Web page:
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    Wins and losses in the ongoing battle against spam and malware

    by  Alan Zisman (c) 2008 First published in Business in Vancouver May 20-26, 2008; issue 969

    High Tech Office column

    There’s good news and bad news on the computer security front.

    Infestations of the Storm botnet are way down. In April, the number of computers infected with Storm were estimated at a mere 5% of its one-time high, affecting perhaps 100,000 systems versus earlier estimates of up to two million. Computers infected with Storm act without their owners’ knowledge as part of a large network, distributing spam e-mail. As a result of the decrease, Storm-sent spam was down 57%.

    Microsoft was quick to claim responsibility for the malware decrease; the company has been making “malicious software removal tools” part of its Windows updates and has been checking for Storm since last September. Other security companies, though, dispute Microsoft’s claim.

    While the Storm storm was abating, other security perils have grown. Security company MessageLabs reported that it identified an average of 1,214 new websites each day in April hosting any of a variety of nasty stuff – spyware, adware and assorted malware –that was nearly double the number identified in March.

    And Damballa security researchers reported that another botnet, which they’re naming Kraken, has infected more than 400,000 systems.

    Adding to the worries: Kraken has been designed to evade most current antivirus software. Damballa estimates that more than 80% of systems running anti-virus software fail to detect it. And while common wisdom has held that botnet infestation was primarily a problem for home users, Damballa reports that Kraken is showing up on systems in large enterprises. It reports finding it on computers from at least 50 Fortune 500 companies.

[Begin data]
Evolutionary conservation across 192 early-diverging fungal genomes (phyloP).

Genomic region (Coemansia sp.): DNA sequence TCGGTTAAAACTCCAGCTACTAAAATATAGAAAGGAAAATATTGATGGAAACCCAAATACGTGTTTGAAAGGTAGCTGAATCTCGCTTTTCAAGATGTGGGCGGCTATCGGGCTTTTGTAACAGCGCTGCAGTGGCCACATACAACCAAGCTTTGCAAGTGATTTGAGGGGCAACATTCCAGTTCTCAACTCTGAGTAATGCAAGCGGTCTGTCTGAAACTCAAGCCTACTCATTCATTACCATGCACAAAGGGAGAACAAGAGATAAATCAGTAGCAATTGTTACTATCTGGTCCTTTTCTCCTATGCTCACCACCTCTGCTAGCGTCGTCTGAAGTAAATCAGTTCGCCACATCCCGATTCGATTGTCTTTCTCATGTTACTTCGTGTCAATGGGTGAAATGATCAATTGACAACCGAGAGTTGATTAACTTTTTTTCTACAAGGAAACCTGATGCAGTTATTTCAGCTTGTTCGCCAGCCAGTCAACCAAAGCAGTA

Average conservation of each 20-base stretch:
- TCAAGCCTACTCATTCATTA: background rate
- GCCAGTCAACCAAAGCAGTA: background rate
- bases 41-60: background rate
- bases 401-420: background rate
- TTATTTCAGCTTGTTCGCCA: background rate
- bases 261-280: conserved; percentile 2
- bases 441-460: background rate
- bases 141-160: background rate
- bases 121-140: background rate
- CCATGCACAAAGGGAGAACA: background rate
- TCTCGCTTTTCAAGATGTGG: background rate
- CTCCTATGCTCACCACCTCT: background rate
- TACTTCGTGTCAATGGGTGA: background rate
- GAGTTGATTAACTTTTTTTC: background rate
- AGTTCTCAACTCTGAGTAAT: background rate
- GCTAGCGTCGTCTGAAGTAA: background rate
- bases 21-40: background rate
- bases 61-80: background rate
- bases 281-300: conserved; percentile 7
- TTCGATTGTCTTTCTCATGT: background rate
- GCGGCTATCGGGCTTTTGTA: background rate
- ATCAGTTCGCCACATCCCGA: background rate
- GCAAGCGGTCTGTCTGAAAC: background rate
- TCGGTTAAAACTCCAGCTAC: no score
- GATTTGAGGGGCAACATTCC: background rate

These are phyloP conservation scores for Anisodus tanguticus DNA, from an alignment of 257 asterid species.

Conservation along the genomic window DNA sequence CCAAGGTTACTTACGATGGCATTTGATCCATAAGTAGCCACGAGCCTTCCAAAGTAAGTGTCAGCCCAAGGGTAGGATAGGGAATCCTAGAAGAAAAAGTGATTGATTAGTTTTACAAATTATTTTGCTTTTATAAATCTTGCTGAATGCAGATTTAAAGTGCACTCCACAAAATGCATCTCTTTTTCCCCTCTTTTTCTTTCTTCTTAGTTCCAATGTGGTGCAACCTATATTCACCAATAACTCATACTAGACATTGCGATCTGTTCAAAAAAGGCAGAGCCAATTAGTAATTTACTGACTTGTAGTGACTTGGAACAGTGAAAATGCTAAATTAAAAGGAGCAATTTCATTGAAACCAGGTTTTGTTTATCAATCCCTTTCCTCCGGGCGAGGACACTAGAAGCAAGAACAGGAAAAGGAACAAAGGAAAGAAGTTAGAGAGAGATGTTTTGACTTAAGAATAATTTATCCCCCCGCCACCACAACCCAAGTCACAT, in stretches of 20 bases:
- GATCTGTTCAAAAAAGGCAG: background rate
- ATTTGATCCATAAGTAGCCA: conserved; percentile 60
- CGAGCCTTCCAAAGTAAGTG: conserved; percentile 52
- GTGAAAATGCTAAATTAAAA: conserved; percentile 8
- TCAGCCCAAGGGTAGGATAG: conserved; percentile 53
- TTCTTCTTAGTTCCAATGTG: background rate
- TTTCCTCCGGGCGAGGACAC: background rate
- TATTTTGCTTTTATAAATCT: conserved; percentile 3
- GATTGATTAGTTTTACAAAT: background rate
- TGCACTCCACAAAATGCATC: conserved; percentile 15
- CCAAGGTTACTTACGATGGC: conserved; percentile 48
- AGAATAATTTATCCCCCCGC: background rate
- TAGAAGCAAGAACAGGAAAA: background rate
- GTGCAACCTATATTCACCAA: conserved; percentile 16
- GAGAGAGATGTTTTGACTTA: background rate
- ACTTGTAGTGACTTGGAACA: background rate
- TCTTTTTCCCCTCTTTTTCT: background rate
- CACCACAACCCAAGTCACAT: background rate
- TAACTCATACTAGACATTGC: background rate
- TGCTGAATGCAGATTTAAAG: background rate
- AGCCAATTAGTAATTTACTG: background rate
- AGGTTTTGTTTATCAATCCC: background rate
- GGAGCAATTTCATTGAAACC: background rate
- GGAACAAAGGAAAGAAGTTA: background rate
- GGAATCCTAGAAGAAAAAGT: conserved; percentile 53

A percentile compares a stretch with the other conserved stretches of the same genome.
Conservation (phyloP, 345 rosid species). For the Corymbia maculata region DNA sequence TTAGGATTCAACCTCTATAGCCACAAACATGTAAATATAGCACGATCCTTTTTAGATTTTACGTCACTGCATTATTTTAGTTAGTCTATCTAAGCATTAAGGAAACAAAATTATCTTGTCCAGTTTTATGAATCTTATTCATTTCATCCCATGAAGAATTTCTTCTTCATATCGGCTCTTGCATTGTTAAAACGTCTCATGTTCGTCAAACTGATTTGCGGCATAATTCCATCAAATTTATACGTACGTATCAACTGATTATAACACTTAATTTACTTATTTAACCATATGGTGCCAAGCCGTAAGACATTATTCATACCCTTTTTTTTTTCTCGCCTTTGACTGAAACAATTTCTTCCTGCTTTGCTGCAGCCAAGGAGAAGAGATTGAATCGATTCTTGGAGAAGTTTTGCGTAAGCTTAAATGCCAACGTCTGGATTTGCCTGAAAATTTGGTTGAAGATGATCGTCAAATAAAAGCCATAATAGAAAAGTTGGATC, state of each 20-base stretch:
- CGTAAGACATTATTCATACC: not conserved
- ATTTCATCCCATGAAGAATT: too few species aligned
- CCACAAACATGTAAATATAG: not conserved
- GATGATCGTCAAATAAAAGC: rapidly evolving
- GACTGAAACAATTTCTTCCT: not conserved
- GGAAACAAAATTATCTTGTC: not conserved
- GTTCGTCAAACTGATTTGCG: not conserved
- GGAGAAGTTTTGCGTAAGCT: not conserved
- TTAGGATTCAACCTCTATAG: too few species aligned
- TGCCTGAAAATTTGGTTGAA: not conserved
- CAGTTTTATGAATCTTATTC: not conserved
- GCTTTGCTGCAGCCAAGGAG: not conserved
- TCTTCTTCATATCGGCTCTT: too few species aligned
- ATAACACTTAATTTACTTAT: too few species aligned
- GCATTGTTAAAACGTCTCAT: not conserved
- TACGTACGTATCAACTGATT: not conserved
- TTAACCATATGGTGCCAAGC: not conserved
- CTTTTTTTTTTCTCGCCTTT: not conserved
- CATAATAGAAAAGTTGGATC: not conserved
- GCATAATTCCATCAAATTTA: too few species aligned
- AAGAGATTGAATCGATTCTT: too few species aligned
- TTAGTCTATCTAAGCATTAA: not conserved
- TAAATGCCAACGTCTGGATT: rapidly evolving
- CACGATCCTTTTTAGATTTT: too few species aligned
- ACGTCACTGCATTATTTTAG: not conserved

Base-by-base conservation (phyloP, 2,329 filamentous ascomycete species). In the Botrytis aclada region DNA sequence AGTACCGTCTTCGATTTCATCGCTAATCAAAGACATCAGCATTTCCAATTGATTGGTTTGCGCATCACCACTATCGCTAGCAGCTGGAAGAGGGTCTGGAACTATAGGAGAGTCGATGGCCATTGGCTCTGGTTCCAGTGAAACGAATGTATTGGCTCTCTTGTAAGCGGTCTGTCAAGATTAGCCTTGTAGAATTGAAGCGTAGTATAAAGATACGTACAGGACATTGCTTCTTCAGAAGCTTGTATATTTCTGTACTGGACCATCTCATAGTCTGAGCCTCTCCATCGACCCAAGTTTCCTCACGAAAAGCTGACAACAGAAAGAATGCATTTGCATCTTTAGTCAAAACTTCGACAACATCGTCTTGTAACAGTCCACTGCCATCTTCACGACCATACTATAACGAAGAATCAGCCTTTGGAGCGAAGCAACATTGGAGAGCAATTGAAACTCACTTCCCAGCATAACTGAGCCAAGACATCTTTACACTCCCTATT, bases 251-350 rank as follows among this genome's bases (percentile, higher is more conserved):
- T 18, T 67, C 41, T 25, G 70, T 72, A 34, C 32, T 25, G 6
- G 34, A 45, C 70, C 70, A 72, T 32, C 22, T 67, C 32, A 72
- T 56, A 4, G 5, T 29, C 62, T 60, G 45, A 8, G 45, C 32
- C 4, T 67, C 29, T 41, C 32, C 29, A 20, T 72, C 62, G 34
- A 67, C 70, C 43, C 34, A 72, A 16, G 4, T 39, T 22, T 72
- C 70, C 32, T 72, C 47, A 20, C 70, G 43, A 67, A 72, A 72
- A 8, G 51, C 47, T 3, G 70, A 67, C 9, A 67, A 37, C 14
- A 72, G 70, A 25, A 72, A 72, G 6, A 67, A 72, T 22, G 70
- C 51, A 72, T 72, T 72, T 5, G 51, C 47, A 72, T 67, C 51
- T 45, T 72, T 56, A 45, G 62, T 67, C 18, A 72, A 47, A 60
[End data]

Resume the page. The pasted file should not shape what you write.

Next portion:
As with Storm, systems infested with Kraken act as spam servers; a single infested system can send out as many as half a million messages each day. All told, the Kraken/Bobax botnet network churns out roughly nine billion spams daily. Damballa researcher Paul Royal expects the number of Kraken infections to continue to grow, and suspects the self-updating infection could also be manipulated for other uses.

    Users typically become infected by attempting to view a purported image file attached to an e-mail message. Because Windows typically hides the three-letter file extension that indicates file type, a malware program file named “Vacation photo.jpg.exe” would appear to most users as just “Vacation photo.jpg.”

    (Hint for Windows users: open My Computer or Explorer. Click on the Tools menu, then on Folder Options. Go to the View tab and remove the checkmark from [x] Hide extensions for known file types.)

    The top 11 botnets, according to Jon Stewart of SecureWorks, control more than one million systems that send out an estimated 100 billion spam messages a day offering loans, gambling, faux designer watches, pharmaceuticals and promises of larger “tools.”

    Veteran security firm Symantec has also noted the increase in perils. The company’s latest Internet security threat report, which covered the second half of 2007, noted that the number of different computer viruses and related threats in circulation has now topped one million. According to the company, almost two-thirds have been created during 2007, to fool anti-virus software.

    As in previous years, virtually all attacks are aimed at Windows systems. Mac users got a shock, however, at the Pwn2Own competition, at the CanSecWest conference in Vancouver in March. Three new notebooks, one each running Windows Vista, Mac OS X and Ubuntu Linux were available to hackers to attack. The first to fall: the Mac.
    None of the systems were successfully attacked on the first day, when only the operating systems could be hacked – good news suggesting all have improved security. On Day 2, when would-be attackers could attack additional software, the Mac fell victim to a since-patched vulnerability in Apple’s Safari web browser. On Day 3, the Vista system fell to a flaw in Adobe’s Flash. The moral: keep your systems up to date.  •

Alan Zisman is a Vancouver educator, writer, and computer specialist. He can be reached at E-mail Alan
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